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WVU team receives ARC grant to develop smart utility grid technology in rural communities

Anurag Srivastava

In collaboration with Appalachian Regional Commission, Lane Department of Computer Science and Electrical Engineering department chair Anurag Srivastava will manage WVU’s research on smart utility grid technology.

Appalachian Regional Commission has awarded West Virginia University $1.5 million in funding to develop and deploy smart grid solutions and modeling services in rural parts of the eastern United States. This innovative project will lead to the formation of Smart Grid Deployment Consortium and HILLTOP+ Platform, which will test and model storage technology in smart grids and assist rural electric utilities by developing evaluation tools for energy storage.

Story by Kaley LaQuea, Communications Specialist
Photos by A. Srivastava


The project is funded by ARC's Appalachian Regional Initiative for Stronger Economies, which fosters regional economic transformation through multi-state collaboration. Lane Department of Computer Science and Electrical Engineering department chair Anurag Srivastava will manage WVU’s research in the project, alongside LCSEE faculty Parviz Famouri, Sarika Khushalani-Solanki and WVU Tech faculty Aboubakr Salem and Kenan Hatipoglu.

“We are thrilled and honored to receive this grant and look forward to working with a great team,” Srivastava said. “This funding will empower us to drive innovation in energy storage and grid integration, paving the way for a more sustainable and resilient energy future.”

WVU will work alongside a team of universities and organizations led by Tennessee Tech University and including partners across Ohio, Pennsylvania, West Virginia and Tennessee. Tennessee Tech’s Center for Rural Innovation director Michael Aikens added, “Together we are taking significant steps towards a more sustainable and resilient future for the Appalachian region.”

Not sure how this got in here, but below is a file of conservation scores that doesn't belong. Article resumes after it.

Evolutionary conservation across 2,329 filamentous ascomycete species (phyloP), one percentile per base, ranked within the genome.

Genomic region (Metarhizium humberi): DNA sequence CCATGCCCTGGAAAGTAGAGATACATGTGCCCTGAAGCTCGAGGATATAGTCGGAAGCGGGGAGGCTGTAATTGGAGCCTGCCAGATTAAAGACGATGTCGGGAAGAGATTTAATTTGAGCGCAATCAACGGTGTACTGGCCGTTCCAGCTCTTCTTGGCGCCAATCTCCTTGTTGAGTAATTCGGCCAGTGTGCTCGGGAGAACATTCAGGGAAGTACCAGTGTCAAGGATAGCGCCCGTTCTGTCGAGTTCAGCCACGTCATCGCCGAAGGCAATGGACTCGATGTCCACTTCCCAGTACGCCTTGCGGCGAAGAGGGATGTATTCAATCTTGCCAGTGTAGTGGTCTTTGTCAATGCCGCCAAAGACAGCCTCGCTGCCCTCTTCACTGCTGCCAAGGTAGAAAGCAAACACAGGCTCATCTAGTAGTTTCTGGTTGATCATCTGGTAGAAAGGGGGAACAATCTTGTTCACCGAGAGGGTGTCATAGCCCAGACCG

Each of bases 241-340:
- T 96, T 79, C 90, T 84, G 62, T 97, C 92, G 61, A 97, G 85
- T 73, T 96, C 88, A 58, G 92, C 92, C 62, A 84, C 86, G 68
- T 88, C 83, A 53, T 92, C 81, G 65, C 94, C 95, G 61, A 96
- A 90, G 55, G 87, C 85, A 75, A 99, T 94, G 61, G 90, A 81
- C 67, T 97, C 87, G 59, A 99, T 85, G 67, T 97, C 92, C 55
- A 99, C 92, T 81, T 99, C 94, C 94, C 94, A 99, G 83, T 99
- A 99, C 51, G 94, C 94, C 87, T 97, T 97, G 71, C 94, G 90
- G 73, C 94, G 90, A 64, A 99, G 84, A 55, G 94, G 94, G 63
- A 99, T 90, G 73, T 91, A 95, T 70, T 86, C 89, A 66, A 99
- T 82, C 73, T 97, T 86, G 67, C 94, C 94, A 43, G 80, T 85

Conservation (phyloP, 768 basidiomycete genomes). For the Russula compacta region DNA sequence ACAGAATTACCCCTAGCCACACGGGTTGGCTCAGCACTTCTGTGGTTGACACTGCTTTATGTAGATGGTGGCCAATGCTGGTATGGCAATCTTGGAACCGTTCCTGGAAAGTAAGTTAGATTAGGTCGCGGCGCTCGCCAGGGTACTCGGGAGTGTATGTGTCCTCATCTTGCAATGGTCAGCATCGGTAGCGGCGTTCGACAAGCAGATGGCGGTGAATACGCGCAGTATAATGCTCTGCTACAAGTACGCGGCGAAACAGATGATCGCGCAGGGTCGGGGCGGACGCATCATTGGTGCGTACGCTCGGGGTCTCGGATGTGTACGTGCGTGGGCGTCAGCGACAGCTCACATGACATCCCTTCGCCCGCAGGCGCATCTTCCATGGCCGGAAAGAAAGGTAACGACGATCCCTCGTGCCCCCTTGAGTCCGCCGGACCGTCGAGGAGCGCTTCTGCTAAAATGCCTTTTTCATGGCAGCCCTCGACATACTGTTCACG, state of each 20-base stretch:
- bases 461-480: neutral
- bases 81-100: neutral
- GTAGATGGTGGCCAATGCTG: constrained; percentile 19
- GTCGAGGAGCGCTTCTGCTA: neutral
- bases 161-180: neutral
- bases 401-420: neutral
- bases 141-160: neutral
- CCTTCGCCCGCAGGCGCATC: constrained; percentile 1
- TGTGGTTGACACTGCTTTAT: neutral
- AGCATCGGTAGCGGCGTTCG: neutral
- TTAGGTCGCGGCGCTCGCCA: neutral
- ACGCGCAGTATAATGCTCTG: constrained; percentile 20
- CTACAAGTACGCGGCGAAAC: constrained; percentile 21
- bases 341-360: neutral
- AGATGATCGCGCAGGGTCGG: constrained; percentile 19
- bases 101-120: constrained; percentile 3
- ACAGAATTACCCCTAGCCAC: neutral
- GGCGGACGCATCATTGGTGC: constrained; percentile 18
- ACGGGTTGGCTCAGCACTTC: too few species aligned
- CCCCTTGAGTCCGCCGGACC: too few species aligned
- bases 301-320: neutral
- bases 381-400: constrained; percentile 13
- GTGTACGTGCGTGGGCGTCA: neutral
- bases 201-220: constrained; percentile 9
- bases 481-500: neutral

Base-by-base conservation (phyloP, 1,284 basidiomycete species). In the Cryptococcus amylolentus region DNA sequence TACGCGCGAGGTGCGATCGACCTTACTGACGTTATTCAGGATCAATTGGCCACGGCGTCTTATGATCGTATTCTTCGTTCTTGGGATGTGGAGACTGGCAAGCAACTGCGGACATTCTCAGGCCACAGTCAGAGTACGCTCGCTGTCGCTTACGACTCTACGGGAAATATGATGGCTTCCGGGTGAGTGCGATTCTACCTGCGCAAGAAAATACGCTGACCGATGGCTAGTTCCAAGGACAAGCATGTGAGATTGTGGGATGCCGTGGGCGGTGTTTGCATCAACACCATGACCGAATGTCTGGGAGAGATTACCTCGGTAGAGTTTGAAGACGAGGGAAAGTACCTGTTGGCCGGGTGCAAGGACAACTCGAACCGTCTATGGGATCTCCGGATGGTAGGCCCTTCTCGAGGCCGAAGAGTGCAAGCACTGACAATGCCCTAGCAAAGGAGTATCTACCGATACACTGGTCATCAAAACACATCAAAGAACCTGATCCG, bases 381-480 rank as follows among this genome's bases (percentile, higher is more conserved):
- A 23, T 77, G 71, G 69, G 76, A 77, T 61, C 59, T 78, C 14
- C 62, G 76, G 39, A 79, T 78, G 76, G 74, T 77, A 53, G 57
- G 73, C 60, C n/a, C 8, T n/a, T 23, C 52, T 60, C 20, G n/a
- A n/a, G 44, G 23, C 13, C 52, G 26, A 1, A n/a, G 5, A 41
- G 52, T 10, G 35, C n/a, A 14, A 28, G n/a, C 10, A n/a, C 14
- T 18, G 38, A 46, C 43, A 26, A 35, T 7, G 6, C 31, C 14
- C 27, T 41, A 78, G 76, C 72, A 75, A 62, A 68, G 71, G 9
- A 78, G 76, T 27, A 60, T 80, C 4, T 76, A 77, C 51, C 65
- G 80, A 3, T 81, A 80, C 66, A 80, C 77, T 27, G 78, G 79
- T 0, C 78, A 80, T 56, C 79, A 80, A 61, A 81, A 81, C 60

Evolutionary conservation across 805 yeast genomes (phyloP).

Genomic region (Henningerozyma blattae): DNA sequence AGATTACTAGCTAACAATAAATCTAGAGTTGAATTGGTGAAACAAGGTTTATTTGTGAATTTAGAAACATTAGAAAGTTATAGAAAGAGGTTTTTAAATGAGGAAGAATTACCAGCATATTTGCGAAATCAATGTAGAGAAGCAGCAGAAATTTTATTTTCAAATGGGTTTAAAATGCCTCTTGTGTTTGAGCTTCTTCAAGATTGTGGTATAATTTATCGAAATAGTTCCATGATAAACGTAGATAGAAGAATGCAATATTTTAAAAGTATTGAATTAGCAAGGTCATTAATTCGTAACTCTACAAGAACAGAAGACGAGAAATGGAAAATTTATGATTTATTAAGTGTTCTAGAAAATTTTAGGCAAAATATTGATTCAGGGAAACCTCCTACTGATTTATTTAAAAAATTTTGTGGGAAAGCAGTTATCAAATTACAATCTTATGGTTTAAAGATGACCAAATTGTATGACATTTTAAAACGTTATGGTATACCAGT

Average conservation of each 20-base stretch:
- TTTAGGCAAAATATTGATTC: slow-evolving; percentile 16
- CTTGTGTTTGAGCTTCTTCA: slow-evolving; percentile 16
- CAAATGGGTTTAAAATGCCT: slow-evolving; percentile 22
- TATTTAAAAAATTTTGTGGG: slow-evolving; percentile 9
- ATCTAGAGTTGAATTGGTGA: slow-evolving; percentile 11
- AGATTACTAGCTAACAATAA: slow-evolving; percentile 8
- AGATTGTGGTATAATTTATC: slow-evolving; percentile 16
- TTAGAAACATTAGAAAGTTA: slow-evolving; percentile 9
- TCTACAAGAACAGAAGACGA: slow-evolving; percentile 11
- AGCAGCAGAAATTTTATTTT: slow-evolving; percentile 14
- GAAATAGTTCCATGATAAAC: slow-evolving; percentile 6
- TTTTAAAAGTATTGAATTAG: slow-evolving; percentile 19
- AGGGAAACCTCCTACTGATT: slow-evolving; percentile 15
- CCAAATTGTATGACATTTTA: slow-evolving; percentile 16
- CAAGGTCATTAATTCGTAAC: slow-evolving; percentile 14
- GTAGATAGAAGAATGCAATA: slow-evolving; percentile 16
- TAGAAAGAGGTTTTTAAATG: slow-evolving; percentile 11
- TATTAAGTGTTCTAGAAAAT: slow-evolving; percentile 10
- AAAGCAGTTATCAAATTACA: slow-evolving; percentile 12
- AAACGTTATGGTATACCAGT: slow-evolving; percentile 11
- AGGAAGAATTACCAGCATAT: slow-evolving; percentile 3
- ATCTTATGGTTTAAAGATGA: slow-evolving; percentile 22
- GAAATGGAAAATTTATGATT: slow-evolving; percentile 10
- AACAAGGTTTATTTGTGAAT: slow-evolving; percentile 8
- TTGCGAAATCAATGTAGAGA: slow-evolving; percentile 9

“There is a lot going on with electric grids because we’re trying to make them more sustainable,” Srivastava said. “With renewable energy for example, when the sun is not there then we cannot produce solar power. If the wind is not there, we cannot produce wind power.”

The projects will develop technology to assist in the deployment of utility-scale batteries for utility cooperatives in rural areas of Tennessee, Georgia and Ohio. The technology will provide resources to rural utility cooperatives and help them mitigate the risks associated with deploying these new technologies, with the goal of widespread distribution and integration to harness renewable energy and diversify power sources within a utility grid.

Srivastava says the technology can store that energy when it’s produced in excess and will compensate for times when energy is not being generated from renewables.

“As we move towards this, we’re looking at a mix of energy that uses all of these, like clean coal and hydro and gas and nuclear and solar and wind,” Srivastava said. “The storage is there to smooth it out and reduce the cost of energy generation and make it more affordable for everyone.”



Contact: Paige Nesbit
Statler College of Engineering and Mineral Resources
304.293.4135, Paige Nesbit

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